Microfluidic particle and cell manipulation using surface acoustic waves (SAW)

The ability to precisely manipulate micron-sized particles and biological cells enables a wide range of biological applications. We are exploring the use of surface acoustic waves (SAWs) in microfluidics for various particle and cell manipulation. A key advantage of this technology is its attractive biocompatibility. Cells exposed to mild acoustic fields retain their viability/morphology over periods of exposure from minutes to hours. Acoustic waves can easily propagate through solids and fluids, which readily enable non-contact cell manipulation. Our research aims to 1) explore unique physical phenomena associated with interactions between acoustic waves and fluids/particles; 2) apply SAW-based microscale manipulation technique for practical biological applications, such as flow cytometry (via cell positioning), cell-cell interaction study (via cell patterning) and rare cell concentration (via cell sorting).

Single cell analysis

Single cell analysis is needed for characterizing heterogeneous populations, which has broad applications in biological research and disease diagnosis. Current single cell analysis is accomplished using flow cytometry in a laboratory setting, which is typically based on the identification of specific cell biomarkers (e.g. protein antigens on the cell surface). Although effective and highly specific, its bulky size, high cost and need of highly trained technicians limits its use exclusively in centralized biological laboratories. We are developing both on-chip imaging and electrical sensing techniques for single cell analysis in miniaturized microfluidic systems. These portable systems would bring single cell analysis capability to field-deployable applications.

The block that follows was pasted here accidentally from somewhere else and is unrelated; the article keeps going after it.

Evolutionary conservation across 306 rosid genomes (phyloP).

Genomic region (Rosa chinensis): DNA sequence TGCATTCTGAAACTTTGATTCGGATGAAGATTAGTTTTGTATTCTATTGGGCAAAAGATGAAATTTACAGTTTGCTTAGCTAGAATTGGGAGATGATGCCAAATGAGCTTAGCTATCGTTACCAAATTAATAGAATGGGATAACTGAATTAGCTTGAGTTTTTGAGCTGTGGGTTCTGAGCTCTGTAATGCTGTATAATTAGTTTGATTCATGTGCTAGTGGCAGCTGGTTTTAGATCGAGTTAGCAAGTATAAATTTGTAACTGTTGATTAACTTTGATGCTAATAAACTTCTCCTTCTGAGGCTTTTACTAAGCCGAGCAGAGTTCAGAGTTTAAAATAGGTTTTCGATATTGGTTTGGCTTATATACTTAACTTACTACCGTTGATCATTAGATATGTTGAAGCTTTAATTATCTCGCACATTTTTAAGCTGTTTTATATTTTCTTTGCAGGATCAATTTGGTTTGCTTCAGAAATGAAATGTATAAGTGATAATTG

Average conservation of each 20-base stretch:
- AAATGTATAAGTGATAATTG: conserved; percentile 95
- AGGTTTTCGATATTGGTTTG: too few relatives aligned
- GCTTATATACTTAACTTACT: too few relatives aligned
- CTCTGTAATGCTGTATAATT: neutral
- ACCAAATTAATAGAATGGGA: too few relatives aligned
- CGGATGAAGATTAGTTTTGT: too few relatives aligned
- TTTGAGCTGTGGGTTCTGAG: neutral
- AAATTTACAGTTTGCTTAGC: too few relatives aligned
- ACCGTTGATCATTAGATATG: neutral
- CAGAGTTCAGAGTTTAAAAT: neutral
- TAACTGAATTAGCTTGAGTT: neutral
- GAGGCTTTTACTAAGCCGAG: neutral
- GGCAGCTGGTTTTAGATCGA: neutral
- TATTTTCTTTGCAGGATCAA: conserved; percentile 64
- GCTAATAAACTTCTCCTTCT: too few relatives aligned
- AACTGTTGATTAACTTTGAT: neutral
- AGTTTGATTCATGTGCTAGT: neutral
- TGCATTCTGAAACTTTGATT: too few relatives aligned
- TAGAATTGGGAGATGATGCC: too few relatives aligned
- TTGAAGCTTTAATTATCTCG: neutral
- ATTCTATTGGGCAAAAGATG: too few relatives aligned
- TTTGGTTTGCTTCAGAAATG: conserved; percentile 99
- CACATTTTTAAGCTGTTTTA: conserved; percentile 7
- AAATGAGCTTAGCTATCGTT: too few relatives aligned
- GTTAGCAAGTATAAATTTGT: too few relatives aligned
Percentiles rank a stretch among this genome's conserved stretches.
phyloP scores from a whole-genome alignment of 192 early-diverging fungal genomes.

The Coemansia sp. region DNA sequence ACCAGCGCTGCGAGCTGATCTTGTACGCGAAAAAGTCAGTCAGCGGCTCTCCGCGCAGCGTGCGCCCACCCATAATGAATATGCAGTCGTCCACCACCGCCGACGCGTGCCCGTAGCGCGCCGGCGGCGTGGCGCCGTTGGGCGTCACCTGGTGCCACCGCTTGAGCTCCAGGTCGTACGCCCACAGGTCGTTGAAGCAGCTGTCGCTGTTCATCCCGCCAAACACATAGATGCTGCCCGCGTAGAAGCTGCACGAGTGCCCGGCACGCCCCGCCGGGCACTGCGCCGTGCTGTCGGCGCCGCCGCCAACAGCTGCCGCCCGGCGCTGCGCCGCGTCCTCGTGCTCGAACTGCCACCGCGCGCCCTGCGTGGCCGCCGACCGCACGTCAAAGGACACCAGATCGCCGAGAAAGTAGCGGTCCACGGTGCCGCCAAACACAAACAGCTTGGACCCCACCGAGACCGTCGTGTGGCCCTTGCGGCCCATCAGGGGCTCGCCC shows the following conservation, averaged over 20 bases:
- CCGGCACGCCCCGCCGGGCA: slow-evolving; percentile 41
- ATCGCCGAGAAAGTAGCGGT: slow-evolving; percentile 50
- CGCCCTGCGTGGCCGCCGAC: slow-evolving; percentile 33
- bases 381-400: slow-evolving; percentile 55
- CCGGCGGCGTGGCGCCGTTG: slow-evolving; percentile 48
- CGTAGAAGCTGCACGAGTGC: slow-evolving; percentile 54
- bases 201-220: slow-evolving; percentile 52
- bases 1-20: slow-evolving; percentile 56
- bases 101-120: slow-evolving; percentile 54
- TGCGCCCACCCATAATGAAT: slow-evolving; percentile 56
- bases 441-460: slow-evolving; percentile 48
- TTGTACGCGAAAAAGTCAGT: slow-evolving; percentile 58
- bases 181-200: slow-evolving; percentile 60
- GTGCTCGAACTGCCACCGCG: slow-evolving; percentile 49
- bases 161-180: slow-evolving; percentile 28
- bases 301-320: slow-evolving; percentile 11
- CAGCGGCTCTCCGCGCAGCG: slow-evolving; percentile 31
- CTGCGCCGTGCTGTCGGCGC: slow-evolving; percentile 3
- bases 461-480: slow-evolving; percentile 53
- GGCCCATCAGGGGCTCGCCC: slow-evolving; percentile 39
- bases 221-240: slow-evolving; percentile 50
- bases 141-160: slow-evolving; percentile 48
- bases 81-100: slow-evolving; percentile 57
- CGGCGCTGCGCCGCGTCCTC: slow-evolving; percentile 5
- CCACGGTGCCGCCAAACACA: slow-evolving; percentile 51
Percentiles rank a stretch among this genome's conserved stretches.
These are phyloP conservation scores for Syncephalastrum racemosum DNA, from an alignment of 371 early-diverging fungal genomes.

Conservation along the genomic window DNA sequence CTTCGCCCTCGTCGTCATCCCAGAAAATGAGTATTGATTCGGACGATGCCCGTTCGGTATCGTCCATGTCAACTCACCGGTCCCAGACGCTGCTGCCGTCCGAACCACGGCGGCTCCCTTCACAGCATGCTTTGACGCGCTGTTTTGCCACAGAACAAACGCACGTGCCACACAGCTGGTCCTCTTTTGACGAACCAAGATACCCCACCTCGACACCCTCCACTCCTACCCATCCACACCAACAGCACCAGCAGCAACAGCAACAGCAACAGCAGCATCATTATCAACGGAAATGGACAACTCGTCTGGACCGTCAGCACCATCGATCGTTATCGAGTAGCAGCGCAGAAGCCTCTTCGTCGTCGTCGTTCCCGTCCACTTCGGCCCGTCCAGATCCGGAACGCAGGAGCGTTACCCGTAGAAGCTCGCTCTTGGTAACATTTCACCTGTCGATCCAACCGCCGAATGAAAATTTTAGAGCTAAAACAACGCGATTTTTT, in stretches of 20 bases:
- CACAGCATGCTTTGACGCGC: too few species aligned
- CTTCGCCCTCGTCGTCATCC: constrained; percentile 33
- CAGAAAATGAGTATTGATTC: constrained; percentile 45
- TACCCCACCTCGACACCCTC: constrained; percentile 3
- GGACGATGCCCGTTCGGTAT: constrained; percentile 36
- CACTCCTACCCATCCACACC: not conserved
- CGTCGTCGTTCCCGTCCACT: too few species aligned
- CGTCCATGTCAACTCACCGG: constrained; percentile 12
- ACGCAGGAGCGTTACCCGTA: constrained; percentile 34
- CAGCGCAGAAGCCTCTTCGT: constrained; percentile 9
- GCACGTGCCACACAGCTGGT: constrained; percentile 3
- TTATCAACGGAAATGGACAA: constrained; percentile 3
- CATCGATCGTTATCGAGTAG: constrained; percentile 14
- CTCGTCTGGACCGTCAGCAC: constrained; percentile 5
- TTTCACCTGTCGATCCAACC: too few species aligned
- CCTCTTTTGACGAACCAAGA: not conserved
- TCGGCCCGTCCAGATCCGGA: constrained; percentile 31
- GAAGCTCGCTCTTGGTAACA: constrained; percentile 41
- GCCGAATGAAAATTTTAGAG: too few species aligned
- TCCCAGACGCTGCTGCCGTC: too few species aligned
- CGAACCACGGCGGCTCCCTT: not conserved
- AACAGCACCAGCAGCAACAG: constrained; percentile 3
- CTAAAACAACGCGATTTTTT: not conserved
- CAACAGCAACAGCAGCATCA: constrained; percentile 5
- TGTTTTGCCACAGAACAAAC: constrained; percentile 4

Nanomaterial-based biosensing

Due to the small size and unique properties of nanomaterials, their interactions with biological molecules have been found as an effective and simple approach for biosensing. We are exploring the use of nanomaterials as “nanoquenchers” in microfluidic devices to develop various fluorometric biosensors. We have developed molybdenum disulfide (MoS2) and graphene oxide (GO) nanosheets based fluorometric biosensors that have the ability to detect ∼fmol DNA in a visible manner within few minutes through the microfluidic assay. We are also pushing the sensing limit to detect single-base mismatch for genotyping single nucleotide polymorphisms (SNPs).